“My brother was not walking in and out of traffic when the deputy noticed him. He was walking on the sidewalk, as people do,” she wrote. She says the dashboard camera shows no assault on a police officer at all, but rather that her brother responded verbally to the officer calling to him through the car window and then walked away.
The officer at that point “calls in a Code 3. A Code 3 means ‘Emergency, send back-up,” she wrote. “The deputy, within 2 minutes of having seen my brother, has dramatically escalated a situation that didn’t need to even be a situation and has then lied about being in danger and there being an emergency, which he knows will result in other deputies coming in hot.”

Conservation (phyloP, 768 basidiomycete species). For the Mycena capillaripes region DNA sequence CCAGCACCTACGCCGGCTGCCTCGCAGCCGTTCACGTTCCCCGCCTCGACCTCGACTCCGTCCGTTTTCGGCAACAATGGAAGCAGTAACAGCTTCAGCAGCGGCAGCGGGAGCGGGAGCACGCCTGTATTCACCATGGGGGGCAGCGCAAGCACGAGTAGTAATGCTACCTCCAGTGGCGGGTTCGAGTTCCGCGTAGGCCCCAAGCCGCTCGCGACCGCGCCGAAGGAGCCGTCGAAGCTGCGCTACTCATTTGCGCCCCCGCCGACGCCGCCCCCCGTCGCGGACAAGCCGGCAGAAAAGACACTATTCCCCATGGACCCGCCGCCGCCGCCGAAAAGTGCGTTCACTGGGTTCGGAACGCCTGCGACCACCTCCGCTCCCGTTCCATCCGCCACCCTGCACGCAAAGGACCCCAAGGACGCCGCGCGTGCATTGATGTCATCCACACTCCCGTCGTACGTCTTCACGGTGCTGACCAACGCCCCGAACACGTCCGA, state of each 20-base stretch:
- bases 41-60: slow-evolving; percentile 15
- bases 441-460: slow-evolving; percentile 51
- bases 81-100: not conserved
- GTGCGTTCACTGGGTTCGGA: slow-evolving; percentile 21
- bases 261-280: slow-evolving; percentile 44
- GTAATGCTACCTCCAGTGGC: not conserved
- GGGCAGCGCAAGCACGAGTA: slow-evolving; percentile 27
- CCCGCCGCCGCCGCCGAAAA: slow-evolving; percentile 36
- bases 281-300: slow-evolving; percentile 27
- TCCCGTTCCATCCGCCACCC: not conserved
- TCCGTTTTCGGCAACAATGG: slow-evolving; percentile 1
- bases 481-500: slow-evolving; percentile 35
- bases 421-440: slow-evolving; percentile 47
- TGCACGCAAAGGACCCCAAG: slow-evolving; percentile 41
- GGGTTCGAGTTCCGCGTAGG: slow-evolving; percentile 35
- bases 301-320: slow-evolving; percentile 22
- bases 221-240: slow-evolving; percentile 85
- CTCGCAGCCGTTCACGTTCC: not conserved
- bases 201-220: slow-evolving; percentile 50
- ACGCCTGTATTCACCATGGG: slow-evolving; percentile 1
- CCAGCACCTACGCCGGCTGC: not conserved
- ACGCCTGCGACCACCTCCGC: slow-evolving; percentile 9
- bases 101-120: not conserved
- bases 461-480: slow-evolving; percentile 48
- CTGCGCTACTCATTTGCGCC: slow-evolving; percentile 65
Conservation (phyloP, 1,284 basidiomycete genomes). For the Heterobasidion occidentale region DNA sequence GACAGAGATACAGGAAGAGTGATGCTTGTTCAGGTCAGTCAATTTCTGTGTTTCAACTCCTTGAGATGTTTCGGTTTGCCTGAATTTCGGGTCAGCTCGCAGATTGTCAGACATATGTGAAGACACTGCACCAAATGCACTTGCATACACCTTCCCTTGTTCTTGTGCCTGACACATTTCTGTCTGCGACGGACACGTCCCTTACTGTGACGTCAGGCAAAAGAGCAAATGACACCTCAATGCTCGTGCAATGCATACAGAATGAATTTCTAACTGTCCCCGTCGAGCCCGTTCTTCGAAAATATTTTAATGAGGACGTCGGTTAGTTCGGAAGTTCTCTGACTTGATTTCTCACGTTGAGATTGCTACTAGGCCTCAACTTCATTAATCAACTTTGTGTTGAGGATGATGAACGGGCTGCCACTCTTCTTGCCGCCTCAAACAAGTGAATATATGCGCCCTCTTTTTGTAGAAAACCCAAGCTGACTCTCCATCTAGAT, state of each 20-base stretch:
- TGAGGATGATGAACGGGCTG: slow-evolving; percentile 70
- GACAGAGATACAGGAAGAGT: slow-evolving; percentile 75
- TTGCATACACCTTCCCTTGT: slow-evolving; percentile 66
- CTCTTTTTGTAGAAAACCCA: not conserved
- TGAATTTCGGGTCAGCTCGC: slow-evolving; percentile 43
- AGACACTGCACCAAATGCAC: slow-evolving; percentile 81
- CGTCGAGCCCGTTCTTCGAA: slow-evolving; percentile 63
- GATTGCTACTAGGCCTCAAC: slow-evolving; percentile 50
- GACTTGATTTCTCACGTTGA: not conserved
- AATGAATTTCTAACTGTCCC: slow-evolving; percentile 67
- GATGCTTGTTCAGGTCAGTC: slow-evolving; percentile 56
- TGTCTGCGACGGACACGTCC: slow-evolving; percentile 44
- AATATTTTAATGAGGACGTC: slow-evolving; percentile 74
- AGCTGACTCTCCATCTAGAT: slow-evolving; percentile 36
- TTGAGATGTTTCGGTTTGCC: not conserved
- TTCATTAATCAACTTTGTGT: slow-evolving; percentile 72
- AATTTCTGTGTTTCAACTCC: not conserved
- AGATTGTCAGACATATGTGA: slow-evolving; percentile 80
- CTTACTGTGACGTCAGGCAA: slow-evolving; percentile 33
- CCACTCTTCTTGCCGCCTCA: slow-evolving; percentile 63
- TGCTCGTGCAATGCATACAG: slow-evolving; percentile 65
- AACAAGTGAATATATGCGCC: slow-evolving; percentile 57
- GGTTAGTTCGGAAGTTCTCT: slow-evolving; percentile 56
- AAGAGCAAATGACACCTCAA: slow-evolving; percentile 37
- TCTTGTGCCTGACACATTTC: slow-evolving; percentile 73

She goes on to describe in detail further video — either from the dash cam or a bystander’s cell phone, as the department does not require the use of body-worn cameras to record officer-civilian interactions — showing officers grabbing, beating, tasering, and eventually handcuffing her brother. His body is limp and unresponsive by the end, she says, and officers physically prop him up.
The officers never attempted CPR at the scene, Okobi wrote in the lengthy Facebook post.
Her brother is at least the third person to die this year alone after being tasered by police officers in San Mateo County. Wagstaffe’s team has not sought charges against any of the officers involved in the other taser deaths in his jurisdiction, according to local newspapers. They cleared officers of all wrongdoing in the most recent previous such incident, the August death of Ramzi Saad, earlier this month.